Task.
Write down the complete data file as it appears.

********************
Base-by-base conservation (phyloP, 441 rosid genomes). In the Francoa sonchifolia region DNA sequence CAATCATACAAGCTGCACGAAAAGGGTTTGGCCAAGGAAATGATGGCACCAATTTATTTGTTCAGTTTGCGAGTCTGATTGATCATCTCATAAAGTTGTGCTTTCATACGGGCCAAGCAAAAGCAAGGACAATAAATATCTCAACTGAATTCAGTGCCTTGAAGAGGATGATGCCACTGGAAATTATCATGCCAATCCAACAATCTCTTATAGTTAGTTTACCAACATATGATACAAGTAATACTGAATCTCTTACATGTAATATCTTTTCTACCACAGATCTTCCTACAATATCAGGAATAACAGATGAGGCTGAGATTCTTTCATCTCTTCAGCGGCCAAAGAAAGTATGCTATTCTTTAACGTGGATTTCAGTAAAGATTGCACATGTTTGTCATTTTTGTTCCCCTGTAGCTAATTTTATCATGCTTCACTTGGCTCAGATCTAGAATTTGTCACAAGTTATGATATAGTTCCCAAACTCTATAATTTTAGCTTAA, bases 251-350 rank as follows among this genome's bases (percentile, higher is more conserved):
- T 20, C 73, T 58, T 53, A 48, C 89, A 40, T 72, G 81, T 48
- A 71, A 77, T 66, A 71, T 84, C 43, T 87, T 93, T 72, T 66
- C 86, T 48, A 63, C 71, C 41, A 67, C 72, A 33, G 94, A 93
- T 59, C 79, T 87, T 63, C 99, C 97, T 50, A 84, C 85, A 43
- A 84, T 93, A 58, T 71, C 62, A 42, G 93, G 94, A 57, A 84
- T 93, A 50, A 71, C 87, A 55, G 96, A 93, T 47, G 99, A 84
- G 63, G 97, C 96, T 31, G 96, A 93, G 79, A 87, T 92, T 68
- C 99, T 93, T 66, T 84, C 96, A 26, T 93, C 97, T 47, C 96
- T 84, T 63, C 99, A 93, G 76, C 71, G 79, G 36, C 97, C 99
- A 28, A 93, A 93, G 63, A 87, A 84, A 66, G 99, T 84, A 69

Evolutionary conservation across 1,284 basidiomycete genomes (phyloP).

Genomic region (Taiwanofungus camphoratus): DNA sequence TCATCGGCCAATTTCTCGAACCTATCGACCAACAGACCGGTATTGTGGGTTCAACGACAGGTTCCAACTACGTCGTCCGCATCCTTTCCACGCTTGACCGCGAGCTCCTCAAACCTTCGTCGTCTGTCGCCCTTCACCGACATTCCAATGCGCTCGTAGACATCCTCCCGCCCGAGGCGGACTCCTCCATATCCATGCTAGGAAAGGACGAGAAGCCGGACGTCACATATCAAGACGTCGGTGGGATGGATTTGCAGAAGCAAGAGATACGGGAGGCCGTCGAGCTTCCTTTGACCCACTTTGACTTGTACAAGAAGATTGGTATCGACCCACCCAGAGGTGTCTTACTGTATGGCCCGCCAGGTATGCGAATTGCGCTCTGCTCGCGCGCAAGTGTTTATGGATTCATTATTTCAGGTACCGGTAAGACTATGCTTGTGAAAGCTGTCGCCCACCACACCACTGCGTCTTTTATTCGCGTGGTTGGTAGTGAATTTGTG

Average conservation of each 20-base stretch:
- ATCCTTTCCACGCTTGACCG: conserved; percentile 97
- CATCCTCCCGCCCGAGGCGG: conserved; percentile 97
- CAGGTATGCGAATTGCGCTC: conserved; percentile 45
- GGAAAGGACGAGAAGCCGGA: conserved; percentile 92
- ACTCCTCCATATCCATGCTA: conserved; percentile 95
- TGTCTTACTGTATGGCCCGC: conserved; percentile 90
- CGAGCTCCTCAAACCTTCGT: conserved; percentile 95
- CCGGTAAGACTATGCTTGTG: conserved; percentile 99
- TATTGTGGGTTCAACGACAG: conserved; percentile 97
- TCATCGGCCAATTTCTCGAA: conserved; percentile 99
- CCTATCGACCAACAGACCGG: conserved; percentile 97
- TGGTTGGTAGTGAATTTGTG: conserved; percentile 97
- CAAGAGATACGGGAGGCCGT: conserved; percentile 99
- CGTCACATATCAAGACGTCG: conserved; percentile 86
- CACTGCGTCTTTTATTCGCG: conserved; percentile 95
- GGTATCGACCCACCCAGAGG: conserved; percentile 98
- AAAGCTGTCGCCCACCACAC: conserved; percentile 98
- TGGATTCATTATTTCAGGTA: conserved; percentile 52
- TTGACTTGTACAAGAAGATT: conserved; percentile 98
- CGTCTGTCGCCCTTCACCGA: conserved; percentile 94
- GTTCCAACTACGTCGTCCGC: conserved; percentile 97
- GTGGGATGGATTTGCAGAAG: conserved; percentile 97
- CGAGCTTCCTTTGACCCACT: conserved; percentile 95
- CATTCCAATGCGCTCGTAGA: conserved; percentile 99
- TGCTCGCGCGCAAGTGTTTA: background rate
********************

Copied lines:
Base-by-base conservation (phyloP, 441 rosid genomes). In the Francoa sonchifolia region DNA sequence CAATCATACAAGCTGCACGAAAAGGGTTTGGCCAAGGAAATGATGGCACCAATTTATTTGTTCAGTTTGCGAGTCTGATTGATCATCTCATAAAGTTGTGCTTTCATACGGGCCAAGCAAAAGCAAGGACAATAAATATCTCAACTGAATTCAGTGCCTTGAAGAGGATGATGCCACTGGAAATTATCATGCCAATCCAACAATCTCTTATAGTTAGTTTACCAACATATGATACAAGTAATACTGAATCTCTTACATGTAATATCTTTTCTACCACAGATCTTCCTACAATATCAGGAATAACAGATGAGGCTGAGATTCTTTCATCTCTTCAGCGGCCAAAGAAAGTATGCTATTCTTTAACGTGGATTTCAGTAAAGATTGCACATGTTTGTCATTTTTGTTCCCCTGTAGCTAATTTTATCATGCTTCACTTGGCTCAGATCTAGAATTTGTCACAAGTTATGATATAGTTCCCAAACTCTATAATTTTAGCTTAA, bases 251-350 rank as follows among this genome's bases (percentile, higher is more conserved):
- T 20, C 73, T 58, T 53, A 48, C 89, A 40, T 72, G 81, T 48
- A 71, A 77, T 66, A 71, T 84, C 43, T 87, T 93, T 72, T 66
- C 86, T 48, A 63, C 71, C 41, A 67, C 72, A 33, G 94, A 93
- T 59, C 79, T 87, T 63, C 99, C 97, T 50, A 84, C 85, A 43
- A 84, T 93, A 58, T 71, C 62, A 42, G 93, G 94, A 57, A 84
- T 93, A 50, A 71, C 87, A 55, G 96, A 93, T 47, G 99, A 84
- G 63, G 97, C 96, T 31, G 96, A 93, G 79, A 87, T 92, T 68
- C 99, T 93, T 66, T 84, C 96, A 26, T 93, C 97, T 47, C 96
- T 84, T 63, C 99, A 93, G 76, C 71, G 79, G 36, C 97, C 99
- A 28, A 93, A 93, G 63, A 87, A 84, A 66, G 99, T 84, A 69

Evolutionary conservation across 1,284 basidiomycete genomes (phyloP).

Genomic region (Taiwanofungus camphoratus): DNA sequence TCATCGGCCAATTTCTCGAACCTATCGACCAACAGACCGGTATTGTGGGTTCAACGACAGGTTCCAACTACGTCGTCCGCATCCTTTCCACGCTTGACCGCGAGCTCCTCAAACCTTCGTCGTCTGTCGCCCTTCACCGACATTCCAATGCGCTCGTAGACATCCTCCCGCCCGAGGCGGACTCCTCCATATCCATGCTAGGAAAGGACGAGAAGCCGGACGTCACATATCAAGACGTCGGTGGGATGGATTTGCAGAAGCAAGAGATACGGGAGGCCGTCGAGCTTCCTTTGACCCACTTTGACTTGTACAAGAAGATTGGTATCGACCCACCCAGAGGTGTCTTACTGTATGGCCCGCCAGGTATGCGAATTGCGCTCTGCTCGCGCGCAAGTGTTTATGGATTCATTATTTCAGGTACCGGTAAGACTATGCTTGTGAAAGCTGTCGCCCACCACACCACTGCGTCTTTTATTCGCGTGGTTGGTAGTGAATTTGTG

Average conservation of each 20-base stretch:
- ATCCTTTCCACGCTTGACCG: conserved; percentile 97
- CATCCTCCCGCCCGAGGCGG: conserved; percentile 97
- CAGGTATGCGAATTGCGCTC: conserved; percentile 45
- GGAAAGGACGAGAAGCCGGA: conserved; percentile 92
- ACTCCTCCATATCCATGCTA: conserved; percentile 95
- TGTCTTACTGTATGGCCCGC: conserved; percentile 90
- CGAGCTCCTCAAACCTTCGT: conserved; percentile 95
- CCGGTAAGACTATGCTTGTG: conserved; percentile 99
- TATTGTGGGTTCAACGACAG: conserved; percentile 97
- TCATCGGCCAATTTCTCGAA: conserved; percentile 99
- CCTATCGACCAACAGACCGG: conserved; percentile 97
- TGGTTGGTAGTGAATTTGTG: conserved; percentile 97
- CAAGAGATACGGGAGGCCGT: conserved; percentile 99
- CGTCACATATCAAGACGTCG: conserved; percentile 86
- CACTGCGTCTTTTATTCGCG: conserved; percentile 95
- GGTATCGACCCACCCAGAGG: conserved; percentile 98
- AAAGCTGTCGCCCACCACAC: conserved; percentile 98
- TGGATTCATTATTTCAGGTA: conserved; percentile 52
- TTGACTTGTACAAGAAGATT: conserved; percentile 98
- CGTCTGTCGCCCTTCACCGA: conserved; percentile 94
- GTTCCAACTACGTCGTCCGC: conserved; percentile 97
- GTGGGATGGATTTGCAGAAG: conserved; percentile 97
- CGAGCTTCCTTTGACCCACT: conserved; percentile 95
- CATTCCAATGCGCTCGTAGA: conserved; percentile 99
- TGCTCGCGCGCAAGTGTTTA: background rate